Paypal Primer


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To conduct business on the Internet, whether informal, one-time only transactions between two friends, or a full-fledged business selling products or services, payment arrangements have to be made. Before 1998, this often meant either checks sent through snail-mail, or very expensive, and often hard-to-obtain, merchant accounts for online credit card processing. In 1998, PayPal was introduced to fill the payment processing gap.

PayPal now has about 50 million members, but was originally introduced to provide a payment processing service for online auction buyers and sellers, in particular, eBay. Since then, PayPal has grown into the premier third-party payment processing service. In fact, PayPal was so successful that eBay bought the company in 2002, replacing their own Billpoint service with the far superior PayPal service.

PayPal is free to join, although buyers are no longer required to join in order to pay for goods and services from seller members. Many people are still afraid to do business online, and won't provide their credit card information. Scams certainly abound in cyberspace, but PayPal is a solid, reputable company, and there is little to fear.

For sellers, PayPal offers much lower processing fees than many other third-party processors. PayPal rates are not much higher than those of merchant account processors, and there are no ongoing fees. You only pay PayPal fees when you make a sale. It is also much easier and faster to set up a PayPal account than a merchant account. Some sellers complain of unjustly frozen PayPal accounts, and as with most any service, there are plenty of horror stories surrounding other PayPal actions. However, many more buyers and sellers have used PayPal from the beginning with no problem at all.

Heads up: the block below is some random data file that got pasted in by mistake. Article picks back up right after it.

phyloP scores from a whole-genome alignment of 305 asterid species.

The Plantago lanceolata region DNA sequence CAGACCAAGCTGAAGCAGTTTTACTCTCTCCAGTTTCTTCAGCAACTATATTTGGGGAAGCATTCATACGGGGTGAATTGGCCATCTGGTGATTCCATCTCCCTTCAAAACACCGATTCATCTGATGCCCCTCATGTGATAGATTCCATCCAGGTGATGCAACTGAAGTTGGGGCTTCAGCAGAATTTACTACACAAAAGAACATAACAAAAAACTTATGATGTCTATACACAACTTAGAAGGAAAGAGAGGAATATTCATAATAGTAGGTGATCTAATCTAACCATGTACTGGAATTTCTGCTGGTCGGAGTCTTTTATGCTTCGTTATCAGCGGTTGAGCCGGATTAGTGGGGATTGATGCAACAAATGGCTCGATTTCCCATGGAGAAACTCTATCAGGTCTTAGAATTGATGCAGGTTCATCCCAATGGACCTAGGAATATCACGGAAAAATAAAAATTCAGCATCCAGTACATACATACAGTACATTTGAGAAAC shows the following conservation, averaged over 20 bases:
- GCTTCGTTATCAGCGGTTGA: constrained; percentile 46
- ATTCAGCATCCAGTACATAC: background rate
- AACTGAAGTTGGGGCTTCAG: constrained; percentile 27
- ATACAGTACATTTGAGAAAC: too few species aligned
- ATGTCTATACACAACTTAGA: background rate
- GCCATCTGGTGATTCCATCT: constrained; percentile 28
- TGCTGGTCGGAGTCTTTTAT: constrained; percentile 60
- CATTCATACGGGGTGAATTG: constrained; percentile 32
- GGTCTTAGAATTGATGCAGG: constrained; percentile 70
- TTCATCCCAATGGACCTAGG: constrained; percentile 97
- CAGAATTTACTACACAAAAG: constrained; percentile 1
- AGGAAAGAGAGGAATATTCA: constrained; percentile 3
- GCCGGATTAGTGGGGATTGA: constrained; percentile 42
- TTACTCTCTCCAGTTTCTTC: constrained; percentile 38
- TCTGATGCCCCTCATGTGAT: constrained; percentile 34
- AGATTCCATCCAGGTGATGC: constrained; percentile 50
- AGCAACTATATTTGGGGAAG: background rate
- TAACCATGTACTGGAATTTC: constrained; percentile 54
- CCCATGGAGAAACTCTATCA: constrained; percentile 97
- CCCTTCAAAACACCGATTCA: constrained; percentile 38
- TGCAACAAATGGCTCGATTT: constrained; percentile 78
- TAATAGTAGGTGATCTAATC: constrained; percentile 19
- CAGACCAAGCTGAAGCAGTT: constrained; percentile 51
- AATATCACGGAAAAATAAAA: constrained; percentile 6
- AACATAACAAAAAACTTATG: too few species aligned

PayPal offers transfer of funds to and from a PayPal account through e-checks, debit and credit cards, and instant transfer from other members’ accounts. They offer debit cards to allow you to make purchases against your account balance, just as you would with a bank debit card, a money-market interest rate on the balances in some accounts, seller and buyer protection services, invoicing, recurring billing, shopping cart, and many other tools that online merchants may need.

About The Author

Jakob Jelling is the founder of . Visit his website for the latest on planning, building, promoting and maintaining websites.


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